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Keith Michael Baker [14]Keith M. Baker [1]
  1. On Judith N. Shklar's Review of Baker's Condorcet.Keith M. Baker - 1976 - Political Theory 4 (3):374-376.
  2. Condorcet, From Natural Philosophy to Social Mathematics.Keith Michael Baker - 1975 - University of Chicago Press.
  3. A Foucauldian French Revolution?Keith Michael Baker - 1994 - In Jan Ellen Goldstein (ed.), Foucault and the Writing of History. Blackwell.
     
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  4.  1
    Revitalizing the Intellectual History of the French RevolutionLa Guillotine Et l'Imaginaire de la Terreur.Inventing the French Revolution: Essays on French Political Culture in the Eighteenth Century.Rousseau and the Republic of Virtue: The Language of Politics in the French Revolution.Revolution in Print: The Press in France, 1775-1800.Dictionnaire des Usages Sociopolitiques"Idees," Dictionnaire Critique de la Revolution Francaise."Gauss Seminars in Criticism".Women and the Public Sphere in the Age of the French Revolution. [REVIEW]Jack R. Censer, Daniel Arasse, Keith Michael Baker, Carol Blum, Robert Darnton, Daniel Roche, Francois Furet, Mona Ozouf, Lynn Hunt & Joan Landes - 1989 - Journal of the History of Ideas 50 (4):652.
  5.  1
    La Logique/LogicÉtienne de Condillac W. R. Albury.Keith Michael Baker - 1981 - Isis 72 (2):320-321.
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    Scientism at the End of the Old Regime: Reflections on a Theme of Professor Charles Gillispie. [REVIEW]Keith Michael Baker - 1987 - Minerva 25 (1-2):21-34.
    What is it that statesmen have generally wanted from science? They have not wanted admonitions or collaboration, much less interference, in the business of government, which is the exercise of power over persons, nor in the political maneuverings to secure and retain control over governments. From science, all the statesmen and politicians want are instrumentalities, powers but not power: weapons, techniques, information communications, and so on. As for scientists, what have they wanted of governments? They have expressly not wished to (...)
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  7. Condorcet: The Moral and Political Sciences.Keith Michael Baker - 1997 - In Raymond Boudon, Mohamed Cherkaoui & Jeffrey C. Alexander (eds.), The Classical Tradition in Sociology: The European Tradition. Sage Publications. pp. 152.
     
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  8. Essai sur l'application de l'analyse à la probabilité des décisions rendues à la pluralité des voixM. le Marquis de CondorcetCondorcet. Mathématique et sociétéRoshdi Rashed.Keith Michael Baker - 1976 - Isis 67 (2):311-312.
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  9. Foundations of Social Choice and Political Theory. Condorcet, Iain McLean, Fiona Hewitt.Keith Michael Baker - 1997 - Isis 88 (1):148-149.
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  10. Inventing the French Revolution `: Essays on French Political Culture in the Eighteenth Century.Keith Michael Baker - 1990 - Cambridge University Press.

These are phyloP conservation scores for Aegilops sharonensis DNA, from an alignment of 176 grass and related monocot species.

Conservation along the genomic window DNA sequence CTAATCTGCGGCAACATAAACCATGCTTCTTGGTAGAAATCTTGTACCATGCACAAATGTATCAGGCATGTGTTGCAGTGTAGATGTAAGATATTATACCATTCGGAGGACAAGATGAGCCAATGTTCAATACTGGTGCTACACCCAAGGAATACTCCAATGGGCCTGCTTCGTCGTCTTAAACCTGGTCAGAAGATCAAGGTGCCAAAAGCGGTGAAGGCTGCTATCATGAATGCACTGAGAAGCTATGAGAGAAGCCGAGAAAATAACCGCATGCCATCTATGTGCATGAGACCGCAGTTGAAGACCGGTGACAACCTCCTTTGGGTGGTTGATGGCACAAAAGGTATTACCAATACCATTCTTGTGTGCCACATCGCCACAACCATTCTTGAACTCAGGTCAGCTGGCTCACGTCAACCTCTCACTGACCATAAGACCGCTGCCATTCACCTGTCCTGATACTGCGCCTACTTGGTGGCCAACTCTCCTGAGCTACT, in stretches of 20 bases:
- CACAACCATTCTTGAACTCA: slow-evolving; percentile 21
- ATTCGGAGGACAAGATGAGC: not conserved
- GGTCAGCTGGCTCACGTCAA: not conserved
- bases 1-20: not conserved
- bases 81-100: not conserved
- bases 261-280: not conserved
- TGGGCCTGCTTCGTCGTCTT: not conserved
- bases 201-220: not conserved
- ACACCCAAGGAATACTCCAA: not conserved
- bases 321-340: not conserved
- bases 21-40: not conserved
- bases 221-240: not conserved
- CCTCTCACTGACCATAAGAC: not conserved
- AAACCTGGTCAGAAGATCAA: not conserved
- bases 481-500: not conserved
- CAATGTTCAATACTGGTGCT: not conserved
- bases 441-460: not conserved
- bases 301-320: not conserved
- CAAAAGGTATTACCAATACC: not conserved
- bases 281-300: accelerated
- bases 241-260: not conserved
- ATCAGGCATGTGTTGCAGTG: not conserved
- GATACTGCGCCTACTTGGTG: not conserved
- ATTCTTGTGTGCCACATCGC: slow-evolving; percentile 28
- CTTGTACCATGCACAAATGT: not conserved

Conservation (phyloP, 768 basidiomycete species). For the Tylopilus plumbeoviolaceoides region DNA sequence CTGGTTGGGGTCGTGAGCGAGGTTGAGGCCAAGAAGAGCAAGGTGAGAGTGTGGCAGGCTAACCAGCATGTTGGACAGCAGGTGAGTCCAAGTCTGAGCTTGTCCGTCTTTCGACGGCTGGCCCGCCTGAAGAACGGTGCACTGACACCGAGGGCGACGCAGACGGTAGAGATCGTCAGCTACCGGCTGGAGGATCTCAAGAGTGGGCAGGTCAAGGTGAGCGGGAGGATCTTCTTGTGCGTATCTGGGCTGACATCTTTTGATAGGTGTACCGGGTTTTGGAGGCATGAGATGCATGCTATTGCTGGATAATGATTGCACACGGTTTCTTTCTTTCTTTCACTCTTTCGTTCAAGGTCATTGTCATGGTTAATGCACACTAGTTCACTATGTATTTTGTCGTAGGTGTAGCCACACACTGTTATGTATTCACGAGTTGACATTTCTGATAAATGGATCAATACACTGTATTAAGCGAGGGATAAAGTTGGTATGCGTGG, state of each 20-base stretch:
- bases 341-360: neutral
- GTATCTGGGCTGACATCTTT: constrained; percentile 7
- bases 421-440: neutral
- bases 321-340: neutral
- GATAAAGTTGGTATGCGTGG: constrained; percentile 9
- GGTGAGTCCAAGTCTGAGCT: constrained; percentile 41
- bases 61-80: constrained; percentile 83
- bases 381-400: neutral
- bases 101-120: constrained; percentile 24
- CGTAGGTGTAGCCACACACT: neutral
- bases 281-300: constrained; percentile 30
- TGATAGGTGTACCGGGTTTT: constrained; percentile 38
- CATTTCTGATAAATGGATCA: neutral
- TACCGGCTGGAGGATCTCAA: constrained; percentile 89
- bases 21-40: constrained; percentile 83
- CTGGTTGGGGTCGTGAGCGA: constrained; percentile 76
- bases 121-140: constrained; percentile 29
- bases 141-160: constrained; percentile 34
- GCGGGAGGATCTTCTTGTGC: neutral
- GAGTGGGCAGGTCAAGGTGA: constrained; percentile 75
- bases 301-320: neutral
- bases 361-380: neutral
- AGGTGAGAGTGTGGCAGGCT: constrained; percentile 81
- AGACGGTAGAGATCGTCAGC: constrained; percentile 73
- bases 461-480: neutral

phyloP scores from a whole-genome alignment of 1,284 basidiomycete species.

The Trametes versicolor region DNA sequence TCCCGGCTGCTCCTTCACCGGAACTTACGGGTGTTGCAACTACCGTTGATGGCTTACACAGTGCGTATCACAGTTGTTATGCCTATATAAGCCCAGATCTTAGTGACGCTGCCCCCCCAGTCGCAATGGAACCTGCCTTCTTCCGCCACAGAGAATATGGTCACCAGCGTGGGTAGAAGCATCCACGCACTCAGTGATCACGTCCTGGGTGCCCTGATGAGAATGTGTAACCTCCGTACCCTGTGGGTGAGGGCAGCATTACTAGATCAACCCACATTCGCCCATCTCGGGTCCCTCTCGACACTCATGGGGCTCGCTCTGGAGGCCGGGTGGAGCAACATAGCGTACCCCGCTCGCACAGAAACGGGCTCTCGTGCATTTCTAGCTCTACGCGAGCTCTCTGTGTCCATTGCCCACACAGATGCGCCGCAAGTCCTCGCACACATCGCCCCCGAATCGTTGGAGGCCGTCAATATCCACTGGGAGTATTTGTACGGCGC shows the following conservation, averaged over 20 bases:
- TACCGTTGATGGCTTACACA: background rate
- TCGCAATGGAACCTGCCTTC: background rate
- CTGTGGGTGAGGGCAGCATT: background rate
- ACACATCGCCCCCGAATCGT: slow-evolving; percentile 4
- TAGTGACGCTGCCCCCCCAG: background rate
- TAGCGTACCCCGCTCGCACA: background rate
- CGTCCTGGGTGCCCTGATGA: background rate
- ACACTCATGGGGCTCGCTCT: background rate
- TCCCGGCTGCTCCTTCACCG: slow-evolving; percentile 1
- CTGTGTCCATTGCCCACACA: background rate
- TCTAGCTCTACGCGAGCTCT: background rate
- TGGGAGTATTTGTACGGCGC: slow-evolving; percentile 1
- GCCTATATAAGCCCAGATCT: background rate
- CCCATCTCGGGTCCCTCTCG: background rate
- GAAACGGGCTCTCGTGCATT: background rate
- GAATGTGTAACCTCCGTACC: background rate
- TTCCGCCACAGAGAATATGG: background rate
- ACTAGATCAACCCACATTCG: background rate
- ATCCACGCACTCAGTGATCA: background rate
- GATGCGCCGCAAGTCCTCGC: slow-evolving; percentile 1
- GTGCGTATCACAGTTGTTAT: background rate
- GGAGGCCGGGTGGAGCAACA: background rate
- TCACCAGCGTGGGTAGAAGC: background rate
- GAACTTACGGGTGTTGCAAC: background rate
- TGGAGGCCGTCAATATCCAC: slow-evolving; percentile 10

How did the French Revolution become thinkable? Keith Michael Baker, a leading authority on the ideological origins of the French Revolution, explores this question in his wide-ranging collection of essays. Analyzing the new politics of contestation that transformed the traditional political culture of the Old Regime during its last decades, Baker revises our historical map of the political space in which the French Revolution took form. Some essays study the ways in which the revolutionaries' break with the past was prepared (...)
     
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  11. Inventing the French Revolution: Essays on French Political Culture in the Eighteenth Century.Keith Michael Baker - 1990 - Cambridge University Press.
    How did the French Revolution become thinkable? Keith Michael Baker, a leading authority on the ideological origins of the French Revolution, explores this question in his wide-ranging collection of essays. Analyzing the new politics of contestation that transformed the traditional political culture of the Old Regime during its last decades, Baker revises our historical map of the political space in which the French Revolution took form. Some essays study the ways in which the revolutionaries' break with the past was prepared (...)
     
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  12. What's Left of Enlightenment?: A Postmodern Question.Keith Michael Baker & Peter Hanns Reill (eds.) - 2001 - Stanford University Press.
    For all their differences, the many varieties of thinking commonly known as postmodernism share at least one salient characteristic: they all depend upon a stereotyped account of the Enlightenment. Postmodernity requires a 'modernity' to be repudiated, and the tenets of this modernity have invariably been identified with the Enlightenment Project. This volume aims to explore critically the opposition between Enlightenment and Postmodernity and question some of the conclusions drawn from it. The authors focus on three general areas. Part I, Enlightenment (...)
     
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